Monday, October 15, 2012

Remembering Sid Snyder

I first got word of Sid Snyder's passing Sunday night from Facebook friends in the know, and by Monday morning the news sites had the story. The former state senator and majority leader had passed away at 86.

I was fortunate enough to work with and for Sid at the Washington State Senate during the 90s. There are probably at least 127 million stories about Sid, starting from his humble beginnings as an elevator operator through the time when he was one of the more capable and powerful leaders in the state. Most of the accounts of his death (this one from the Aberdeen Daily World is more in-depth than most I've found) mention the time in 1997 that he quit in a huff because the opposition party wanted to change the rules in the middle of the game.

That's the first story I thought of, too. It was great political theatre, and by most accounts it was a genuine response to the situation. The "quit" didn't stick; either his legislative assistant never submitted his resignation letter, or the governor did a return-to-sender. In any case, Sen. Snyder was back at his desk within a week or so. Here's a link to that story from

When I worked for the Washington State Senate I recorded
all of the floor speeches in case some radio station needed
the audio for their newscasts. This one, with the scribble
"Sid Quits", was so memorable I held onto it. I only wish I
had a machine that would play it. We used to get all of our
music this way, kids!
I felt certain I had a video of his great resignation speech; I recall him thundering, "This is a travesty!!" It turns out I don't, and TVW online archives only go back to 1998. I do have an audio recording. It's on a cassette, and it turns out that I no longer have a machine in the house that will play it! There's one in our car, a 2007 Acura TL with an XM radio, a jack for the MP3 player, a CD player, and a cassette deck the punk fine young man who sold us the vehicle said was there "for old business guys." Well, guilty as charged. I have a bunch of stuff on reel-to-reel, too (including an unbleeped version of Tommy Lasorda's what-did-you-think-of-Kingman's-performance tirade), and some old radio carts. Might have to hit eBay or the antique stores to find some players!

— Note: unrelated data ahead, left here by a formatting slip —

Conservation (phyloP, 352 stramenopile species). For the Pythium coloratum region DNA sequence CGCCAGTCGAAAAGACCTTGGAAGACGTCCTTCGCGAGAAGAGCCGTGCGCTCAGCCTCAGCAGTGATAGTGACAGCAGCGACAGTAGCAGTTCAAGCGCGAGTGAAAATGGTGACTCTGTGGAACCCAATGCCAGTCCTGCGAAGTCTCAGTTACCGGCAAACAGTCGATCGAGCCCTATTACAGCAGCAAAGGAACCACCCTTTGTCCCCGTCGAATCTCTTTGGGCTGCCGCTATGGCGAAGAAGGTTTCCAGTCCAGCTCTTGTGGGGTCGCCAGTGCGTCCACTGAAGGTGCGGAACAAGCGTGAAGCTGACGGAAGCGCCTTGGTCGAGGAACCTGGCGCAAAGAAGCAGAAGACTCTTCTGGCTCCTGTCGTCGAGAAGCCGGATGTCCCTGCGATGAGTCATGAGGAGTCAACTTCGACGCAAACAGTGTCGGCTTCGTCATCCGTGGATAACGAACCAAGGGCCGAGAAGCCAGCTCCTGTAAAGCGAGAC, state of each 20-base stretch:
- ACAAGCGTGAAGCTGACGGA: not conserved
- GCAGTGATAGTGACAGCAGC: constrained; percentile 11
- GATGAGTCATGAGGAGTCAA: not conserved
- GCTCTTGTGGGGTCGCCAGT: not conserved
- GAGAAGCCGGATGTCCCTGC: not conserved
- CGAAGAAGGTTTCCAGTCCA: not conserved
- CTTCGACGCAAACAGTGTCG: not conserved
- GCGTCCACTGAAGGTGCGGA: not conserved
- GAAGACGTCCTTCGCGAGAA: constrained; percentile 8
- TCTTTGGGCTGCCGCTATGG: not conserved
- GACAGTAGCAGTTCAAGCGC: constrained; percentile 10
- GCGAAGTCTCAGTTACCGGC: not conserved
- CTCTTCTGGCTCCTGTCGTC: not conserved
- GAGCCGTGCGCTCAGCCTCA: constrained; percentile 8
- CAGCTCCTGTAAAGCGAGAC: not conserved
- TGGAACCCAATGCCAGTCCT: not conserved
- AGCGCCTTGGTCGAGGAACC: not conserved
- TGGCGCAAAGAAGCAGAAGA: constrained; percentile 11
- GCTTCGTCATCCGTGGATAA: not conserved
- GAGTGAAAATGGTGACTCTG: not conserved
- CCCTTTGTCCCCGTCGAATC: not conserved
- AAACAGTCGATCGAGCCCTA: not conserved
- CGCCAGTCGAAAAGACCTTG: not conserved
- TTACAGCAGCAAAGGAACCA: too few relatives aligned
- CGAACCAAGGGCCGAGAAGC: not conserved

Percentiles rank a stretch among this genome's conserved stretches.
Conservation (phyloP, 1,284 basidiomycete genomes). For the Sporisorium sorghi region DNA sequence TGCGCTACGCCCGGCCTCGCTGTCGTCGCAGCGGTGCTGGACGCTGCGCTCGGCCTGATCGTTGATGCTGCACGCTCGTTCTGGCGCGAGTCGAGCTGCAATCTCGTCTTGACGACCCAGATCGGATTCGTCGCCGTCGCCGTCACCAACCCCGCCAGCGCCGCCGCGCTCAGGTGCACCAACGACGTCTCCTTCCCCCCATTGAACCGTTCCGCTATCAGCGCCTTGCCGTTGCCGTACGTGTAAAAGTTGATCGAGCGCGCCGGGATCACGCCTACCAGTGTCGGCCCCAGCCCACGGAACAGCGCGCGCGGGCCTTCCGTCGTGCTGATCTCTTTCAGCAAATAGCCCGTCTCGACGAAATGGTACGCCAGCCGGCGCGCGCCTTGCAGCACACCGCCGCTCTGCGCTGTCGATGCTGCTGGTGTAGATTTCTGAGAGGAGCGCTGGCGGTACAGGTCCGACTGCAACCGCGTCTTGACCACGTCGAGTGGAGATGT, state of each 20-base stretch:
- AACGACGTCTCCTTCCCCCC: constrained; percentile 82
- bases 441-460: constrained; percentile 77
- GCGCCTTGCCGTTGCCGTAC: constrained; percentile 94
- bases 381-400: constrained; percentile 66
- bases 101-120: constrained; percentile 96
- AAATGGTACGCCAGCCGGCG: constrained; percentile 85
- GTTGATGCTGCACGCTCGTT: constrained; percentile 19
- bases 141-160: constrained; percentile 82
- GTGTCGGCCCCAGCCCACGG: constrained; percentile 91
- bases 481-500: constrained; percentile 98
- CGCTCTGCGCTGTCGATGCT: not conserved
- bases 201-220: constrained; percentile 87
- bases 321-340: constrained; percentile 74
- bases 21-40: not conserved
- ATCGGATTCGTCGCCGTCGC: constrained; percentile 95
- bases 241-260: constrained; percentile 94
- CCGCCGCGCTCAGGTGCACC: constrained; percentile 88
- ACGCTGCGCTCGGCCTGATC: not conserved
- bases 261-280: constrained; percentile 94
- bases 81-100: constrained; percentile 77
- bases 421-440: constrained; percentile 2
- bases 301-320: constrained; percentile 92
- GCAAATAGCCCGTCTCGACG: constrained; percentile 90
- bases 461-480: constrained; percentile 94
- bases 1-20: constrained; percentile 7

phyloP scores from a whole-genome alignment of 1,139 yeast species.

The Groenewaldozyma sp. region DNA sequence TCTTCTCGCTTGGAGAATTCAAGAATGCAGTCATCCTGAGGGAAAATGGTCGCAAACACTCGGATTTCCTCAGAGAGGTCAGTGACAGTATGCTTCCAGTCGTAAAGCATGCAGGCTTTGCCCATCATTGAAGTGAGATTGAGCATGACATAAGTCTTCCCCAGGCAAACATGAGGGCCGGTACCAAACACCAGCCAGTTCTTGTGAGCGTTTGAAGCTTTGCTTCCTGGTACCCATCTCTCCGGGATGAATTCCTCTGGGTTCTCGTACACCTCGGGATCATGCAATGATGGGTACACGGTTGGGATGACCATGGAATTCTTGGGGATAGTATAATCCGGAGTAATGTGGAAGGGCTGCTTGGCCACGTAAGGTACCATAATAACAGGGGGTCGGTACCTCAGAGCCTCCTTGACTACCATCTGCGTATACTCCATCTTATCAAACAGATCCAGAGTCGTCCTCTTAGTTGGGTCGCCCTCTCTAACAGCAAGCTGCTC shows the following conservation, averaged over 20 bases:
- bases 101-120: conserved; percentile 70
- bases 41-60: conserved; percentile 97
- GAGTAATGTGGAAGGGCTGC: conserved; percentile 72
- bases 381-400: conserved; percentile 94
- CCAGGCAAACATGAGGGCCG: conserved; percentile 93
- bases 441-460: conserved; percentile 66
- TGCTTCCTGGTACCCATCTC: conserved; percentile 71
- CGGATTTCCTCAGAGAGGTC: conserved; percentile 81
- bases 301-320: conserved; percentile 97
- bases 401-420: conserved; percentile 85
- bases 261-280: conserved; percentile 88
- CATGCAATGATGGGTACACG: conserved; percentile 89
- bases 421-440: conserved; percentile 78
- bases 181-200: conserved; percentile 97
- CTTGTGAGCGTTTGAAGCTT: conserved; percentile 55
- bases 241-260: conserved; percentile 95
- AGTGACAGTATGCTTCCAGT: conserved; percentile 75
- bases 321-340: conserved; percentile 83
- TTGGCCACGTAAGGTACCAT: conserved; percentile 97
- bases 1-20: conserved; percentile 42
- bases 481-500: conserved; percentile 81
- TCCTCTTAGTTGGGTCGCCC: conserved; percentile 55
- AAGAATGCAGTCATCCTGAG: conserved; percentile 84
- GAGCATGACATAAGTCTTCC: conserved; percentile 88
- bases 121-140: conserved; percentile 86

Anyhow, my personal favorite Sid story happened perhaps five or six years ago, maybe a little more than that. My sweetie, the official scorer, and I often spend quality away time at the Shelburne Inn in Seaview, Washington, which as it turns out is right across the street from Sid's Market, a grocery store owned for many years by Snyder. On this particular visit, I popped across the street for some provision or other. It was after dark as I recall, and yet there was a familiar, 80-ish man restocking the vegetable oil shelf. As I approached I observed that, "They've got you working late tonight, sonny!"  Sid and I ended up chatting for about 45 minutes, right there by the shortening. He knew every customer who passed by, and for most of them had a story about how he'd torn up the family's tab when jobs were scarce or some such act of kindness. Sid said he'd been considering selling the store, but thought he might wait until a couple of his managers, who'd been on board for decades, decided to retire.

That's what you need to know about Sid Snyder: a kind and generous soul, a fantastic raconteur, a great employer, and a tremendous asset to his town and his state. I feel fortunate to have known him, and send my deepest sympathies to his wife (61 years!) Bette, his family, and everyone whose life he touched. That's most of us.

Godspeed, Senator Snyder. If they use Robert's Rules in heaven, they'd better be on their toes.

1 comment:

Anonymous said...

So sorry you lost a great man and mentor....birds of a feather and "all that jazz"

Happy Trails, Sid...